Wednesday, February 14, 2007

US seen as more aggressive, not less, in Lebanon, following the Mecca agreement

Joseph Samaha, in his regular column in Al-Akhbar, writes about the relationship between the "Mecca agreement" respecting Palestine, and the situation in Lebanon. There has been optimism recently, he says, about the chances of applying the Mecca-agreement idea to Lebanon, partly bolstered by the reported Saudi-Iranian talks. Samaha explains where he thinks the big difference lies.
The "Mecca agreement" fits, in one way or another, into the American strategy for the region. It is a strategy that calls for starting movement in the Palestinian negotiations, [but this is] in order to facilitate the regional re-alignment, and give the "moderate powers" a political weapon against the "extremist powers". Now it is true that Hamas is classified as part of the extremist camp, and it is true that some clauses in the agreement weren't what America and Israel were hoping for. However, acceptance by America of the agreement is a good bet insofar as it paves the road for the overall American strategy, even if this is something temporary and partial.
So the first point is that the Mecca agreement didn't represent a change of heart, or a Saudi declaration of independence, or anything like that. Rather it was still part of the plan to give political cover to the "moderate" Arab regimes in the overall "re-alignment". But Samaha goes further:
I think we can even say that the Mecca Agreement, as some kind of a preliminary to a Palestinian common front, is seen in Washington as strengthening their attack on the two other regional fronts against "extremism", namely in Iraq and also in Lebanon. Which would mean that the Lebanese crisis is developing in a completely different framework from that in Palestine, as far as the Americans are concerned. ... Naturally this is merely tactical, but it is the case, and it will be for a while yet. If this is the right analysis, and I think it is, it becomes possible to understand the purport of the statement by read by the US ambassador [to Lebanon] Jeffery Feltman [on Monday], namely that it is a statement against domestic accord, against agreement, against the domestic interests, against the opposition forces, and so on. It was an open invitation to continue the crisis with all of its dangers.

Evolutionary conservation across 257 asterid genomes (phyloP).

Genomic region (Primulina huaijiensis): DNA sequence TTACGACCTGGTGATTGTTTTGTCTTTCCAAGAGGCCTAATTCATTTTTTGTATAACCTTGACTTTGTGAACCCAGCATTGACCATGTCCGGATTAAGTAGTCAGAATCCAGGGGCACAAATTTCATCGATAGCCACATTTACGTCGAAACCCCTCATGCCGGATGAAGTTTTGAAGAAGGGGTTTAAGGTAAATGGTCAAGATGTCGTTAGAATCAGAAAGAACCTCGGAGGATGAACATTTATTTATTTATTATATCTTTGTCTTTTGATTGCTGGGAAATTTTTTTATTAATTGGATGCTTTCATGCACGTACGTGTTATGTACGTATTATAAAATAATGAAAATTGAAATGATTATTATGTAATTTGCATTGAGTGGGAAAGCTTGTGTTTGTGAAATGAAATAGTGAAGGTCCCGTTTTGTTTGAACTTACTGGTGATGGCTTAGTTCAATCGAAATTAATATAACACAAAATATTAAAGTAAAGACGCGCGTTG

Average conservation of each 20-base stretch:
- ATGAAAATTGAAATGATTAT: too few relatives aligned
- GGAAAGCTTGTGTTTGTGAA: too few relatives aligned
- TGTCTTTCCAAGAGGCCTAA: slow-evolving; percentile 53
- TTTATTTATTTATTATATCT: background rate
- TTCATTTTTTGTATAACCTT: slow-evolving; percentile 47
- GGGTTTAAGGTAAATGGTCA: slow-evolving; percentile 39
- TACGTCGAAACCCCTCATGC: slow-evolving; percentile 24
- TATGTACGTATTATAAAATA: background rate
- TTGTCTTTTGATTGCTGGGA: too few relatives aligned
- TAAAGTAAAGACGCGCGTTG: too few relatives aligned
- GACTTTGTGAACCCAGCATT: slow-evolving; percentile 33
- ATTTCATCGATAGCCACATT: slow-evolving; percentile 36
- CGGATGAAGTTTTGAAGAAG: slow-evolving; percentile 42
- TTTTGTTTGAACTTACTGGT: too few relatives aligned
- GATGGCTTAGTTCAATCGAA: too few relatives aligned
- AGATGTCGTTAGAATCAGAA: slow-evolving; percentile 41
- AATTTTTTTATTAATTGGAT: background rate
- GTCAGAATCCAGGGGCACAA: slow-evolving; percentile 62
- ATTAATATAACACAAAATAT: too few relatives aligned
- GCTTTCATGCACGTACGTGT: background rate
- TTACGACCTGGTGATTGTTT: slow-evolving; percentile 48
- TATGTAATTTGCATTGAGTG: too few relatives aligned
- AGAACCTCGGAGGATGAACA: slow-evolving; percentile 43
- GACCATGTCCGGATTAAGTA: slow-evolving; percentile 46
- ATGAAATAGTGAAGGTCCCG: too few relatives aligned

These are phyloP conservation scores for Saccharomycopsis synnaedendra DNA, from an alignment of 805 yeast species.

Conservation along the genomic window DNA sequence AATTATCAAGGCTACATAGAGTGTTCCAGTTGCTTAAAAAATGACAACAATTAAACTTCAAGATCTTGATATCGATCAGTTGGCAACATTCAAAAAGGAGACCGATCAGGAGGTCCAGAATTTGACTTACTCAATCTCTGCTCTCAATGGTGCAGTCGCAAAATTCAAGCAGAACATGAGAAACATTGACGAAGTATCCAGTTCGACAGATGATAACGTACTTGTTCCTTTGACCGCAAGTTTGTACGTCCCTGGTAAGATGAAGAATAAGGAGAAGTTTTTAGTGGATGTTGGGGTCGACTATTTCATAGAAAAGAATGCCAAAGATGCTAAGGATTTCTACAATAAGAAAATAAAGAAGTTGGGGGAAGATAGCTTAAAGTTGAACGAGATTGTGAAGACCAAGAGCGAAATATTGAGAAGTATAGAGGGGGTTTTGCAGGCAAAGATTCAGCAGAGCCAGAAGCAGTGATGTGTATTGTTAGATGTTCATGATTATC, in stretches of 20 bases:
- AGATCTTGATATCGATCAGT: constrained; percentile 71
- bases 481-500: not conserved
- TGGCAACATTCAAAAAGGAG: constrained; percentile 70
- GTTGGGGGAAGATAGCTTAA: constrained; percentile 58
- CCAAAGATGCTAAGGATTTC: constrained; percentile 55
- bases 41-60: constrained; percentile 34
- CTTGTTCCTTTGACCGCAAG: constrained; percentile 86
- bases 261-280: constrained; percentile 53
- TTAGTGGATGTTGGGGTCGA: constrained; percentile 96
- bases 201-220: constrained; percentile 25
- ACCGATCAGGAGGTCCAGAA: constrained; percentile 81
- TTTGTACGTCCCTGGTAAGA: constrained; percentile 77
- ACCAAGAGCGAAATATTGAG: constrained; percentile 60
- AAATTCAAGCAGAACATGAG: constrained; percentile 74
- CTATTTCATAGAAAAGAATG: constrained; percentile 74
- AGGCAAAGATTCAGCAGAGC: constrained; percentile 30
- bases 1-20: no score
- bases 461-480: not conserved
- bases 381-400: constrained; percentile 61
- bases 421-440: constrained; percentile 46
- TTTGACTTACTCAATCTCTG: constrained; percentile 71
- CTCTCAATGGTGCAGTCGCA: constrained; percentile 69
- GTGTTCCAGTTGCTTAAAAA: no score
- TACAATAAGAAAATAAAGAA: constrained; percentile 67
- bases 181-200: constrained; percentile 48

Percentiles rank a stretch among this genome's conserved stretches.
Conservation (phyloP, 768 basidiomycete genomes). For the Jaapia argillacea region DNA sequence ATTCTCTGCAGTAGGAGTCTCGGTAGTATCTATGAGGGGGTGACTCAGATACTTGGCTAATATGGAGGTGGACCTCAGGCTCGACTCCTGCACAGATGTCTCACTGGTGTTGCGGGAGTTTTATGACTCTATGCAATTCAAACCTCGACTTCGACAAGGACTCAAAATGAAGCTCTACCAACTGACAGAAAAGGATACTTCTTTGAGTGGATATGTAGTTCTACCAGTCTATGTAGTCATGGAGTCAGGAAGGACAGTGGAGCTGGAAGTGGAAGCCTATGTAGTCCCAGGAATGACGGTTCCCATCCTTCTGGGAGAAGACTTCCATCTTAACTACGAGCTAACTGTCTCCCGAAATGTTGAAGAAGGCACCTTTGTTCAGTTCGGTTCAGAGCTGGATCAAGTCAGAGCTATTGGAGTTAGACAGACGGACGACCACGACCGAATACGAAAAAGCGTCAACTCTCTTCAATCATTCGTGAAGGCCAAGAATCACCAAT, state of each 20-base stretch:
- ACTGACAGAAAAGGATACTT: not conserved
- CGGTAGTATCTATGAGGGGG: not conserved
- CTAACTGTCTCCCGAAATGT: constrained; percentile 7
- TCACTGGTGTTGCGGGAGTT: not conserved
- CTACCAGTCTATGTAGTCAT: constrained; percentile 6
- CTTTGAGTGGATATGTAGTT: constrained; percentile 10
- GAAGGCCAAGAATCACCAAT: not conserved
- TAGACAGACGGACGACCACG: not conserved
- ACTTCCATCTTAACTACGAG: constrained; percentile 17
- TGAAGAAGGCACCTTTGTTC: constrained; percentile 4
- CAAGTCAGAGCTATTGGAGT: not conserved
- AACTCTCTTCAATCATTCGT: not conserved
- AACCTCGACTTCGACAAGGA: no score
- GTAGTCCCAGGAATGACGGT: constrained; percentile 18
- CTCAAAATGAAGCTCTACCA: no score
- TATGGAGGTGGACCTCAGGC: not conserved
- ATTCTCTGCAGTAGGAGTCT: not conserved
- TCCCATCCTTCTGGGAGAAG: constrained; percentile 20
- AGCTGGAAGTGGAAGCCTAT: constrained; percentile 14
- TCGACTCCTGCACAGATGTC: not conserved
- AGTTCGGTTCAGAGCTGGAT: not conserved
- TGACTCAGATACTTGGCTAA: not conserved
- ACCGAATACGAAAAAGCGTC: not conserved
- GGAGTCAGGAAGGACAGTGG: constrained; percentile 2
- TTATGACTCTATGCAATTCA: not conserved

(The Feltman statement in question doesn't appear to have been reported anywhere in English when it was made, but the gist of it is explained in this Daily Star news item reporting on the Hizbullah rebuttal). Feltman apparently accused Hizbullah of working to restore Syrian hegemony over Lebanon, of contributing to the destruction of Lebanon's constitutional institutions, of having triggered the summer war with Israel, and so on. Samaha's point is that issuance of a belligerent statement like that, at a time when optimism was building for a meeting of the minds, underlines his hypothesis that the US is currently becoming more hawkish, not less, with respect to Lebanon, and is treating the Mecca agreement as a form of political cover in the broader regional "re-alignment". And consequently, he says, the nice idea that the Mecca agreement might be soon copied in Lebanon, is probably the wrong way of looking at this, at least as far as American strategy is concerned.


Anonymous Anonymous said...

Hi Badger,